Oh.. and... p.s... a reminder to start sending your Tim Hortons certificates in. See "Upcoming Events" listed in the column to the right.
Mother Answers the Call to Put Herself in Harm's Way
This is an article from The Toronto Sun - Written by friend Joe W.
She has had the rare honour of serving her country at the same time as serving those who serve.
And Julie Brown, amongst many other brave civilians who have done a tour in Afghanistan, is a special kind of war veteran.
"It was life changing," said Brown, who has been back from Kandahar just one week after six months of working in the famous Tim Hortons franchise at the Kandahar Airfield. "I was so proud to be able to do my part to help these fine men and women who sacrifice so much."
The 34-year-old Cookstown mother of two sacrificed as well.
For six months she put herself in harm's way to take the job at the Tim's in a war zone.
"My kids wanted me to do it," she said. "And I really wanted to do my part."
"We are so proud of her," her boyfriend, Ed Knox, said. "We were fully behind her decision right from the beginning."
She had a call to service.
"But not everybody can join the military and be a soldier," Brown said. "This was what I could do."
She had worked as an assistant manager at a Tim Hortons in Newmarket for seven years and knew the ropes. But it did not prepare her for what would go on in Kandahar.
You don't have to wear combat gear on your way to work in Newmarket, and you never hear explosions and rocket launchers either
"When I first got there I was thinking, 'What did I get myself into?' " she said.
And then she met the soldiers.
"They are so brave," she said. "All of us were so impressed with them. I hope Canadians know how special they are."
The Tim Hortons there has all of the same trademarks and a lot of same products.
The lineups are a little longer.
"People would line up for an hour for a coffee," she said. "If this was at home, people would complain for sure. But nobody ever complained there."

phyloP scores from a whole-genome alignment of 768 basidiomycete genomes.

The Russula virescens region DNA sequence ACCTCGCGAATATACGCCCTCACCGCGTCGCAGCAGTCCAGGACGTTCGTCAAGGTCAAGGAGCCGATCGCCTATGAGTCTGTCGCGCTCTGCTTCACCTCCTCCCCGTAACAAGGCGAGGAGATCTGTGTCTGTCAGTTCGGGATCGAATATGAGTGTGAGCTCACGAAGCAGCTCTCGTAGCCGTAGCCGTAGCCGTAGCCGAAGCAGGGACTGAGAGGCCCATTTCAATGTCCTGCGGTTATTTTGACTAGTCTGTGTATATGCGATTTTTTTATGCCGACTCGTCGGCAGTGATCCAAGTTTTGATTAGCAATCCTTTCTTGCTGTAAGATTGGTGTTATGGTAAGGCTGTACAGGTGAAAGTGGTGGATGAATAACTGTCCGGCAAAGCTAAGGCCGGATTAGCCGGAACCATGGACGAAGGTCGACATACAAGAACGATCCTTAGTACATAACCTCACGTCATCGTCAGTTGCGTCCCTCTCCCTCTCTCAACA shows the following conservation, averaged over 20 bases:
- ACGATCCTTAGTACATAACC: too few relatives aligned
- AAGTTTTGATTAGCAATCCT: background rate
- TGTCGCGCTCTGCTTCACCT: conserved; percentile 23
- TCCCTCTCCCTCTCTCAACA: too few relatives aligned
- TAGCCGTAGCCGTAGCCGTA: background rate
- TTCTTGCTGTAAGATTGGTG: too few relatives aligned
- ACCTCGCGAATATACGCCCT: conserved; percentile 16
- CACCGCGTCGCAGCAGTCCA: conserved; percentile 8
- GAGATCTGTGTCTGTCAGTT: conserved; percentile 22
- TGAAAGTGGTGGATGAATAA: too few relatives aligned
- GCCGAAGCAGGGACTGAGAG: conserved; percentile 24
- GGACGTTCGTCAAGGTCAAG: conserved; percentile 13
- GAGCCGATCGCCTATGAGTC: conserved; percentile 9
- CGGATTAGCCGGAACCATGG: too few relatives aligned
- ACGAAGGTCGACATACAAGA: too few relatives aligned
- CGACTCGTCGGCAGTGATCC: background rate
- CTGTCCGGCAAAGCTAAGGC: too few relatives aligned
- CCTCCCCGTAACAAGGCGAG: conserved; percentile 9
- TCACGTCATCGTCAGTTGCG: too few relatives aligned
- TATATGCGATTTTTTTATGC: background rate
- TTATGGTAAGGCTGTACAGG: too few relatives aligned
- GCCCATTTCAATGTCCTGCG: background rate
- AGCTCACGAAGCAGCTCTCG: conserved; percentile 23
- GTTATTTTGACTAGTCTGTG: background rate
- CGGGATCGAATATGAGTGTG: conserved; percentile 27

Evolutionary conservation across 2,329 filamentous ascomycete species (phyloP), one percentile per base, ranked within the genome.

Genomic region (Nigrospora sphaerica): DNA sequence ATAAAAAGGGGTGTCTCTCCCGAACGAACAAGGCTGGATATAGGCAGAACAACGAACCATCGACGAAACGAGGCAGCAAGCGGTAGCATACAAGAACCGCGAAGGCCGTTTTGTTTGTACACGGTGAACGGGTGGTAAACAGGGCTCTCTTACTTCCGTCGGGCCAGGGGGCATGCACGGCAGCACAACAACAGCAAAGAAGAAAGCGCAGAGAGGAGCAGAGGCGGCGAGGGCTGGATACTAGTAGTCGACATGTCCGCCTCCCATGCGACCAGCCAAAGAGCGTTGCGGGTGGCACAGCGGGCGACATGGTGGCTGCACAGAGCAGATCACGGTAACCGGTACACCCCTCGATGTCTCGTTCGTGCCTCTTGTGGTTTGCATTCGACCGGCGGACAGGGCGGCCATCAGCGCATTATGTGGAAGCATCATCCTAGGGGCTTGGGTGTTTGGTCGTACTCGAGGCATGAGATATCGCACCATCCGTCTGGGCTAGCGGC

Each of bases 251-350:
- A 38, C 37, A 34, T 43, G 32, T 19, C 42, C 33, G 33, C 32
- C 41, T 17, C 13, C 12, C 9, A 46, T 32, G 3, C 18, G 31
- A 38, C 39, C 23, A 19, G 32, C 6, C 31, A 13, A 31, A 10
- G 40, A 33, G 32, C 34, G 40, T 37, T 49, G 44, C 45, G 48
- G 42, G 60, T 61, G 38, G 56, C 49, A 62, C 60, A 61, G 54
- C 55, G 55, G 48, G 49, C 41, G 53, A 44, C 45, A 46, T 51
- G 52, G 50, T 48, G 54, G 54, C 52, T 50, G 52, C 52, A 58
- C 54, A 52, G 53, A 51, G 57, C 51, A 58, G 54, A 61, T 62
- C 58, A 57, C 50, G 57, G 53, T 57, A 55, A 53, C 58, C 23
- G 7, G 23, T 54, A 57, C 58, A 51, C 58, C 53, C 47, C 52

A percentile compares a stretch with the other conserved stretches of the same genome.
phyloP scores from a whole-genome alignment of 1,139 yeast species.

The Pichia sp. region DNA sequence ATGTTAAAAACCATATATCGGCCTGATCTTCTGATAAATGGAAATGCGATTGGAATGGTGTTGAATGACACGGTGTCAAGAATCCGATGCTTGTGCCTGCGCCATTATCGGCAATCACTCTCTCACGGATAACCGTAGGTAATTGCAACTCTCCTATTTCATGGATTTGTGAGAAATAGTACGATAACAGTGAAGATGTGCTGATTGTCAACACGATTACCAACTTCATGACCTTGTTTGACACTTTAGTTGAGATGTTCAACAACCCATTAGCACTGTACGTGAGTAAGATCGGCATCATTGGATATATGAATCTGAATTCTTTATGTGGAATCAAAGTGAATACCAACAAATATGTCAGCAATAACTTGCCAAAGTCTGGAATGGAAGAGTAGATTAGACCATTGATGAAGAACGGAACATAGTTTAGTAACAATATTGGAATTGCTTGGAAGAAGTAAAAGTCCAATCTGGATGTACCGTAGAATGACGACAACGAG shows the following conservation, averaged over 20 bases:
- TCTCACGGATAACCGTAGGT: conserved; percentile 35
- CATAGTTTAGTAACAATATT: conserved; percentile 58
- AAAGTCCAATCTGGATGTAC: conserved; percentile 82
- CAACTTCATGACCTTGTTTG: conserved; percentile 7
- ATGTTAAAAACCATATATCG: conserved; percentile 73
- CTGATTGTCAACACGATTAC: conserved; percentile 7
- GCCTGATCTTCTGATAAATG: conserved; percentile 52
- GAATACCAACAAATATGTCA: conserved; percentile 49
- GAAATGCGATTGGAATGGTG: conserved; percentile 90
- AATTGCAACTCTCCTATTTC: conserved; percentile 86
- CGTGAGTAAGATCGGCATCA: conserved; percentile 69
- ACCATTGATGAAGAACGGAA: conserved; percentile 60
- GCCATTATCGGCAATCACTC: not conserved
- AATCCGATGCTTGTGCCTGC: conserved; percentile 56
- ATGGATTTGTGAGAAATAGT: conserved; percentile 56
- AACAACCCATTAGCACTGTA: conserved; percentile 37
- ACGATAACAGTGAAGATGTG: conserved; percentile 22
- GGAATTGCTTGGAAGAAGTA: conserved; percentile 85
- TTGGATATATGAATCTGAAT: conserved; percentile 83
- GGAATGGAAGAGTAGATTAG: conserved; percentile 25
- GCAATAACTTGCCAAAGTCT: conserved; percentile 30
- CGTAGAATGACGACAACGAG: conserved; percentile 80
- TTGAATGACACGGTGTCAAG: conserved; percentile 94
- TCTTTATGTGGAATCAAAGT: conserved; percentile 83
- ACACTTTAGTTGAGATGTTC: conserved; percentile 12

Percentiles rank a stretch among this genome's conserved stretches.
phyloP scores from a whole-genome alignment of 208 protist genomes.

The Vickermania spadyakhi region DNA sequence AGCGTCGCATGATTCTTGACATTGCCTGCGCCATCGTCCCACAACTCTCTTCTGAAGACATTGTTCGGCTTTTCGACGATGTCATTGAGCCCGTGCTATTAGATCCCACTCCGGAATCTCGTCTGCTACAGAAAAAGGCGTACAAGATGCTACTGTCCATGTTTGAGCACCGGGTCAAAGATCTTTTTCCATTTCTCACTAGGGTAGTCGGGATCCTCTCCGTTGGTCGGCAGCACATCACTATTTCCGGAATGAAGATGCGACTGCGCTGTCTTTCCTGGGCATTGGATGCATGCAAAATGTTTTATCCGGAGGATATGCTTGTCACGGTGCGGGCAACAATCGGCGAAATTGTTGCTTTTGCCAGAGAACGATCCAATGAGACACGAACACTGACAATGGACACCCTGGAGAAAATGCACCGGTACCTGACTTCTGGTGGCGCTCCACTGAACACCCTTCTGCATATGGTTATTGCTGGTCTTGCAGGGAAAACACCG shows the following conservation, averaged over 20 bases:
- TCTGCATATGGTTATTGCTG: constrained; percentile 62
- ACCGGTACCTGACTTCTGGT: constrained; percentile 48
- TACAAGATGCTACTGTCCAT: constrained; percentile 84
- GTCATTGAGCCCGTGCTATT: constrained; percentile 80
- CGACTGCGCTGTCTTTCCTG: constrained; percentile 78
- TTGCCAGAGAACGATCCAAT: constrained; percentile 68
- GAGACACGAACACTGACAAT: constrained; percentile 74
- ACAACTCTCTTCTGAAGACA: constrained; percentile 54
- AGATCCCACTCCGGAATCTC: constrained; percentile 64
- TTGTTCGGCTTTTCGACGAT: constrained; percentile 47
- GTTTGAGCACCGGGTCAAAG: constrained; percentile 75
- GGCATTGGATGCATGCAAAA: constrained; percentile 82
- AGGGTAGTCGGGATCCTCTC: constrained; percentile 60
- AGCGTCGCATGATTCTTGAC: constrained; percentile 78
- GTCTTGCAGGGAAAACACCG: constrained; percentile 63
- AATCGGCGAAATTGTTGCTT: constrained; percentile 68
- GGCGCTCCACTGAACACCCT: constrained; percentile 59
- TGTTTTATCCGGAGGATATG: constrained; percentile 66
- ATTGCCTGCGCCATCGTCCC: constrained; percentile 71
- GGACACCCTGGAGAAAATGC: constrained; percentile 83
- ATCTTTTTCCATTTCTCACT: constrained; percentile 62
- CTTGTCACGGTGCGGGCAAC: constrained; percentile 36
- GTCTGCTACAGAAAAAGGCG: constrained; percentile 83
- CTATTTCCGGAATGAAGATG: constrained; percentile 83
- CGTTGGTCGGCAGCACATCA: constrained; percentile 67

Even Gen. Rick Hillier, NHL stars like Tiger Williams and Prime Minister Stephen Harper have stood in that line -- as well as troops from the United States and Great Britain, and even some Afghan locals became hooked on the Iced Cappuccinos.
She said there was just something about the coffee, bagel and doughnut that went over so well with the troops.
"I know whenever I was around the Kandahar Airfield I went there every day," said Master Clp. Jody Mitic, who is home after being injured in the line of duty. "It was a real morale booster for everyone."
Brown said you could see that on every soldier's face.
"I think it was a little piece of home and for five minutes you forgot about where you were."
But there would be constant reminders of exactly where you were.
"You'd see guys pull up in a tank or armoured vehicle, wearing full combat gear, get off and come over and order coffees, get back on the tank with them and go out on patrol," she said, shaking her head in amazement.
Sometimes some of those soldiers didn't come back.
"You'd know something was wrong because everything would be locked down," she said.
'KNEW EVERY FACE'
Then the harsh reality hits the base. In her time there, she felt the pain of more than 20 soldiers dying in action.
"I didn't know every name but I knew every face," she said. "The hardest thing over there was the ramp ceremonies to send them home."
While it was difficult, she needed to be there and understands why people here are drawn to the Hwy. 401 overpasses to salute the fallen soldiers as they're brought home.
As difficult is it is to deal with, she said, everybody would get back to work and soldier on.And people like Julie Brown are proud to do that.